You trained officers in two regions I believe?
“Yes, we trained officers in the Usti nad Labem region and in northern Moravia. ”
What were the most important lessons conveyed – apart for the need to take victims seriously?
“That was actually the most important lesson, because our police officers are actually quite good at investigating hate crimes but they need more experience in some areas of bias motivated crime, because the case law is developing, the situation is developing, the typology of perpetrators is changing…They actually know the law very well. Sometimes they are not able to apply it successfully and some of them are quite sceptical, because they do not see their efforts bear fruit. I have met many police officers who tried very hard in several hate crime cases and were not successful in filing charges because in the Czech Republic it is the state attorney who decides whether the case should go to court or not. And if that happens repeatedly those police officers lose the motivation to investigate this type of crime.”
Do you feel that incidents such as that which happened at the Slavik music awards recently –that a band with racist lyrics took part and a Romany singer walked out of the ceremony – does this kind of thing fuel racism and intolerance in the Czech Republic. Do you feel that the band should not have been allowed to compete?
“Yes, I believe the band should not have been allowed to compete. That is the responsibility of the organizers of the contest. It is not just outrageous that the band was allowed to compete, but also that after another singer, Radek Banga, left the ceremony he was abused online, he was criticized by other singers and now he stands almost alone against incredible hatred.”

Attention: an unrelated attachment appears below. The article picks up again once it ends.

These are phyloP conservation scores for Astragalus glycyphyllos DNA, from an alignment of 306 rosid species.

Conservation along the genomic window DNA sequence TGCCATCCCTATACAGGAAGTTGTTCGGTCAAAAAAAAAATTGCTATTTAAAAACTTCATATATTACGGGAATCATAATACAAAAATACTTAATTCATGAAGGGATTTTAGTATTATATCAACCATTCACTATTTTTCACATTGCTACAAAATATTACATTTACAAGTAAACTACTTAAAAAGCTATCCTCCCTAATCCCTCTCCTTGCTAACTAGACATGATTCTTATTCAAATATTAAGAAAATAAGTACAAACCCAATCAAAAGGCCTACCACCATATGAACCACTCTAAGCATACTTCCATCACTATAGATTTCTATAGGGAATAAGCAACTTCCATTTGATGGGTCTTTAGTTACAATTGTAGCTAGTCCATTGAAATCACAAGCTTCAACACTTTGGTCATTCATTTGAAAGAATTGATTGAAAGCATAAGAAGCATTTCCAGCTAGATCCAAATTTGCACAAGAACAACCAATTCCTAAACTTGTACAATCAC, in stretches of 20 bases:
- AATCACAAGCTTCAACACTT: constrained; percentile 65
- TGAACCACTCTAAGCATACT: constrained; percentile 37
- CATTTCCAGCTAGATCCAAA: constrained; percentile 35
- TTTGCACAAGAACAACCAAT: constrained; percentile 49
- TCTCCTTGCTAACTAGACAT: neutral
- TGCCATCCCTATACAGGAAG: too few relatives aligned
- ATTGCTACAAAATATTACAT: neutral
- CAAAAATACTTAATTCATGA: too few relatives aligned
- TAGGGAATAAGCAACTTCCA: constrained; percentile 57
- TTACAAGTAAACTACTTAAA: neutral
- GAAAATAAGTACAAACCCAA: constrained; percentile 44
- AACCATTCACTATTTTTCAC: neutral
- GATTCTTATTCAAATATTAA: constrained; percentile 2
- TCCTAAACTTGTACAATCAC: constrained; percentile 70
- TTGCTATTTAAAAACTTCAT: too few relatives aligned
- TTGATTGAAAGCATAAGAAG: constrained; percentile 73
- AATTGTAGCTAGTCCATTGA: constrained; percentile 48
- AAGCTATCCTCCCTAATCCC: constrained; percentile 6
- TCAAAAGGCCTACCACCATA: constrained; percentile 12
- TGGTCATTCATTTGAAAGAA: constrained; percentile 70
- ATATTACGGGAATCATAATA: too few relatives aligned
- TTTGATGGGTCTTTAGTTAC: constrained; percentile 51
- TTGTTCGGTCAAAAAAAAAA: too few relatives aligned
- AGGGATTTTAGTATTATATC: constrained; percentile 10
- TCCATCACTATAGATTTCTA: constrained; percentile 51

It is more than a quarter of a century since communism fell and borders opened. Have you not monitored any improvement over that time in terms of growing tolerance and less hate crime?
“In terms of physical violence there has been a significant improvement because in the 1990s things were much worse, then we had murders of Romanies and we do not have that now. But what we see is a general worsening in the attitude of the society, lack of social engagement, lack of common sense and decent behaviour. I wouldn’t say that the Czech young generation is more or less racist than that in Germany or Britain, but what we lack in post-communist societies is community engagement .”
There is a lot of hate speech on social networks -how can that be addressed?
“It can be addressed by law, it can be addressed by engagement and it can be addressed by diplomacy.”
People there obviously feel safer, they are anonymous….
“Yes, perpetrators feel they are safer and they are right, because Facebook at least does not protect people against hate speech sufficiently although here in the Czech Republic we have laws which protect people against these verbal attacks as well. Hate speech online is a crime but in my experience Facebook does not cooperate with the Czech police to investigate incidents of verbal crime and in those circumstances people really feel clueless and powerless. Sometimes they suffer more by being target long-term online than from an individual physical attack. So what we need here is real engagement on the part of Facebook to protect our society from hatred.”